Spacefem (spacefem) wrote,

kids as guests

I like it when my kids have friends over but here's the problem... you get asked for a lot of stuff.

put it this way. when anyone is at your house, you get asked for stuff. when adults come over there are questions. they tend to be simple and predictable though. where's your ice? do you recycle? you seem to be running low on toilet paper in the downstairs bathroom where do you keep it? does this have gluten in it? everyone is used to their own world, but with some slight bits of information they can get along fine in yours. and sometimes they don't even need you, they look in your fridge before asking if you have mustard because they're used to doing things by themselves and know how to navigate social norms - it's okay to open somebody's fridge and take the condiment you need, it is not okay to open their medicine cabinet and read their prescription drugs.

kids, on the other hand, bring a whole new random spectrum range of questions, and some kids are MUCH worse than others. josie has sleepover friends who go with the flow and barely ask me for anything, but she's got others who are just so full of adorable ideas I don't know whether to embrace their cuteness or throw them out in the back yard. do you have elastic string? I don't like grape jelly do you have strawberry? why isn't there a nightlight in this room? help me find my sock? throw this plate away for me?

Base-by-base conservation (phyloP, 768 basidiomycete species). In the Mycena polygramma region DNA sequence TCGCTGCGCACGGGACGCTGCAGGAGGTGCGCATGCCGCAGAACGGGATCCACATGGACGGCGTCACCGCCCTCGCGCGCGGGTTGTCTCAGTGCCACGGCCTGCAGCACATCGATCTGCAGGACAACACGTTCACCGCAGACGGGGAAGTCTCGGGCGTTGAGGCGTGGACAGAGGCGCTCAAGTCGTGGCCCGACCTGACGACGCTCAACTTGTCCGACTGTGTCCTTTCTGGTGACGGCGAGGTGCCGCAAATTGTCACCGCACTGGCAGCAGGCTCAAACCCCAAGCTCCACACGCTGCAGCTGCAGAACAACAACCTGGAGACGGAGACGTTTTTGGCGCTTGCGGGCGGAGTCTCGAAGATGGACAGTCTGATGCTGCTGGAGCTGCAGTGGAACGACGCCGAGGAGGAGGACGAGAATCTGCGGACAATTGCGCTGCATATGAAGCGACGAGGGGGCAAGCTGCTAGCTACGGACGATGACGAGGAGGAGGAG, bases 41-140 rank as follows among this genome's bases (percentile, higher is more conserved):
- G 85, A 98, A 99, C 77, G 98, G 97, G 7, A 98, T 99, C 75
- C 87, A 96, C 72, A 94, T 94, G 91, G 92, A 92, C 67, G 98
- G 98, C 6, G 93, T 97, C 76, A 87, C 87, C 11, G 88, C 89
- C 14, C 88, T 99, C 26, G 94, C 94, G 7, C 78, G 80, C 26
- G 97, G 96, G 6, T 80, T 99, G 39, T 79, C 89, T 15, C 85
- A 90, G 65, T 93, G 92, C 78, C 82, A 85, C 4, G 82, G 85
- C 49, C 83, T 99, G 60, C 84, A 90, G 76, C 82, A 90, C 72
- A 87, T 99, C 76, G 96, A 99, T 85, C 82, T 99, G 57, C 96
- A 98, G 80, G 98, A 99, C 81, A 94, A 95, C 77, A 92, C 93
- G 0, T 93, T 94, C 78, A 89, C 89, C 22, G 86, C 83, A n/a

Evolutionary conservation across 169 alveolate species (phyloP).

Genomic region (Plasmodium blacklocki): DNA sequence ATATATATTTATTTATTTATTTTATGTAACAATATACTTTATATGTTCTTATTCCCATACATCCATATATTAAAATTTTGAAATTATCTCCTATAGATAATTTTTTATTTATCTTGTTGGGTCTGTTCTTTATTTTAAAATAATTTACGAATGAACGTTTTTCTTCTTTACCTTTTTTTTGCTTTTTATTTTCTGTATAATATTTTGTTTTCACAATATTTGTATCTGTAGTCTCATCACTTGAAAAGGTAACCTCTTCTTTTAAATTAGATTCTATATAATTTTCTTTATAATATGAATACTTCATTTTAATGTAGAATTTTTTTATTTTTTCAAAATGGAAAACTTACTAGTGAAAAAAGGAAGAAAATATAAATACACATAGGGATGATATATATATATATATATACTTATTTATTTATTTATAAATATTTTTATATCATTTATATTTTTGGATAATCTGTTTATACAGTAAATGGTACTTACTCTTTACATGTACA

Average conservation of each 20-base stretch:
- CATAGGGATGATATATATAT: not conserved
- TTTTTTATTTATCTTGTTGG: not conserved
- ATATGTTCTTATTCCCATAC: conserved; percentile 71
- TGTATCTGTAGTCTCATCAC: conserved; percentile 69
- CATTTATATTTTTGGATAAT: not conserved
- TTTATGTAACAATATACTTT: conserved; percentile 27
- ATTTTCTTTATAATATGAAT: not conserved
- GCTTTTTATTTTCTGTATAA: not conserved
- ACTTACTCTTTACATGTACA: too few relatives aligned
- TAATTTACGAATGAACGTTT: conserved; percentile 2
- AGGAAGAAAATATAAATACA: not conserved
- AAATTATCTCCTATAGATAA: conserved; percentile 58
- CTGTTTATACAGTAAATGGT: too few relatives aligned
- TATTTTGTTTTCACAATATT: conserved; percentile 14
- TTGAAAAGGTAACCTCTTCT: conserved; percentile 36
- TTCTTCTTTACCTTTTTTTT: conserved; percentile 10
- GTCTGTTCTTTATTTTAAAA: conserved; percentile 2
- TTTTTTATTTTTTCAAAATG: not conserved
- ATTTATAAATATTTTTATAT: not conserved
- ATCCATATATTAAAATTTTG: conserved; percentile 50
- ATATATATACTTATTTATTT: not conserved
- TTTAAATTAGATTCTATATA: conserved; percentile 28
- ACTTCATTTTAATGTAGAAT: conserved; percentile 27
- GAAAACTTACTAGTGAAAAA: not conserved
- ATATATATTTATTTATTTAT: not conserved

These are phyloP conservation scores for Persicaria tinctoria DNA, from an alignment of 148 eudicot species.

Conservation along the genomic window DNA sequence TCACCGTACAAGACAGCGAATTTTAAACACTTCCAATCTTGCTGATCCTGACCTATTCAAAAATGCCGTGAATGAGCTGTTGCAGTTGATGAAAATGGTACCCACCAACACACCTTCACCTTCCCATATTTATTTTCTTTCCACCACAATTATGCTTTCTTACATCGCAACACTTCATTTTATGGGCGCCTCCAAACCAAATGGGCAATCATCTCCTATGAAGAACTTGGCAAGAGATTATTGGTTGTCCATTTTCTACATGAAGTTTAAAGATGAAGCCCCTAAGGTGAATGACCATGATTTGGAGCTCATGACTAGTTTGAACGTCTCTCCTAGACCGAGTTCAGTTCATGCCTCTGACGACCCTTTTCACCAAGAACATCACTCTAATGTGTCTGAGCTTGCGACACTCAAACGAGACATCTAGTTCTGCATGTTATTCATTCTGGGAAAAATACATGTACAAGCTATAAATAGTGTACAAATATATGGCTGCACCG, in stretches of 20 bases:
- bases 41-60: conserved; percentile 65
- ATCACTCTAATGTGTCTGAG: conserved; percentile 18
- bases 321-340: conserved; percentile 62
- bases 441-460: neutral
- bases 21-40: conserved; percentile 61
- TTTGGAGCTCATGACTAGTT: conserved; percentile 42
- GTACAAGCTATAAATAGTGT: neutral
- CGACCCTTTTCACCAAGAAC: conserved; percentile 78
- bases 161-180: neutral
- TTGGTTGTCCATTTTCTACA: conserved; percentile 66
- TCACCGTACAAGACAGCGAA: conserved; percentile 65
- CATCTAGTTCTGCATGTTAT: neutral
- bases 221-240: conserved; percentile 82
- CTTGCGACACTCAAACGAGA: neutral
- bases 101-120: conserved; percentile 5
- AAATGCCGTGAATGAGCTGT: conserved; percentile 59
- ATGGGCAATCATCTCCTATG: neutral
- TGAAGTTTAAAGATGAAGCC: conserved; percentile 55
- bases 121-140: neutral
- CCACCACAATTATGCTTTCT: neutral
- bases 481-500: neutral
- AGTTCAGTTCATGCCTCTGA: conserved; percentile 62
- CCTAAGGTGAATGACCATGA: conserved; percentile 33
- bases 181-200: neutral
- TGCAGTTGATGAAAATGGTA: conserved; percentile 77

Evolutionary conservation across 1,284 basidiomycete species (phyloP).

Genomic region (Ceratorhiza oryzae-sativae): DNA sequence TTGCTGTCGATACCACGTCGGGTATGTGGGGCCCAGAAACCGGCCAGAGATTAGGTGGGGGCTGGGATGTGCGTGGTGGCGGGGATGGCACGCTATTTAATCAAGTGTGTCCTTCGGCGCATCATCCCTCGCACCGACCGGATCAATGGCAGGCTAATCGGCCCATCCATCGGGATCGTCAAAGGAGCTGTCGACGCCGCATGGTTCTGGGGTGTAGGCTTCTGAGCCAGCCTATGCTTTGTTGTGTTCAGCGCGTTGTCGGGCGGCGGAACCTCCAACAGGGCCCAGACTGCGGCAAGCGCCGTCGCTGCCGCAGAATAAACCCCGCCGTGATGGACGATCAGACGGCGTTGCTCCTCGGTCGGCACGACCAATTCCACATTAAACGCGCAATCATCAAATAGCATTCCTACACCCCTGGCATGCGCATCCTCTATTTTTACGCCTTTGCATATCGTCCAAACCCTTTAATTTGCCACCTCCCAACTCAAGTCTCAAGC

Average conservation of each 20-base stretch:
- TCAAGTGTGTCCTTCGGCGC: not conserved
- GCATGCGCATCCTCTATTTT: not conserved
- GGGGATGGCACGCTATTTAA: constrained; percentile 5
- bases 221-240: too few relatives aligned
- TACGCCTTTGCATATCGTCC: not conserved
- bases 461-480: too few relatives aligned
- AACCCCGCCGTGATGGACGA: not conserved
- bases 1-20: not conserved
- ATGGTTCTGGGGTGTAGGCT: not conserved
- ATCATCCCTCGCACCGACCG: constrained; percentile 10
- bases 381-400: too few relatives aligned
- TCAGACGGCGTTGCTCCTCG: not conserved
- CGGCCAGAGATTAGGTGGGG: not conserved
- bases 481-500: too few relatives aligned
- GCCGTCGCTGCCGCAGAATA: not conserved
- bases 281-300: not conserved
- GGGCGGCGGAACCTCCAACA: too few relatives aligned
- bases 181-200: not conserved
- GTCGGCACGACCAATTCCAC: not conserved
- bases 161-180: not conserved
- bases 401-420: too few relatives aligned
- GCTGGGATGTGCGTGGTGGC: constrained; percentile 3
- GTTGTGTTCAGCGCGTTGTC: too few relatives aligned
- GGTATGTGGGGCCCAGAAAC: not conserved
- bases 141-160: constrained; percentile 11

it makes you look at your own kid a lot more critically and wonder if you should stop coddling her eccentricities. Olive doesn't like butter melted on toast. she likes the toast to cool off, then we put butter on it, so she can see it. Josie seems to be incapable of hanging up a wet towel but we're working on it, I swear. When we have kid friends over and they weird out on me all I can picture is my kid telling another strange parent that they really need cornstarch to show the party how non-newtonian fluids work, and I know how that parent feels... kid, you do not need anything! you're warm, clothed, fed, living it up in the wealthiest industrial country in the world, deal with your life and let me read my book! play with our toys, or anything else you see in front of you, entertain the other kids with what you have, that is why you are here!

but you get to feeling bad or lazy so you don't say things like that, you just do your best. it's exhausting, that's all I can say. a kid's brain is yearning for so much, especially its at-home comfort zone, but also whatever the new idea of the moment has in store. you do not get to read your book.
Tags: parenting
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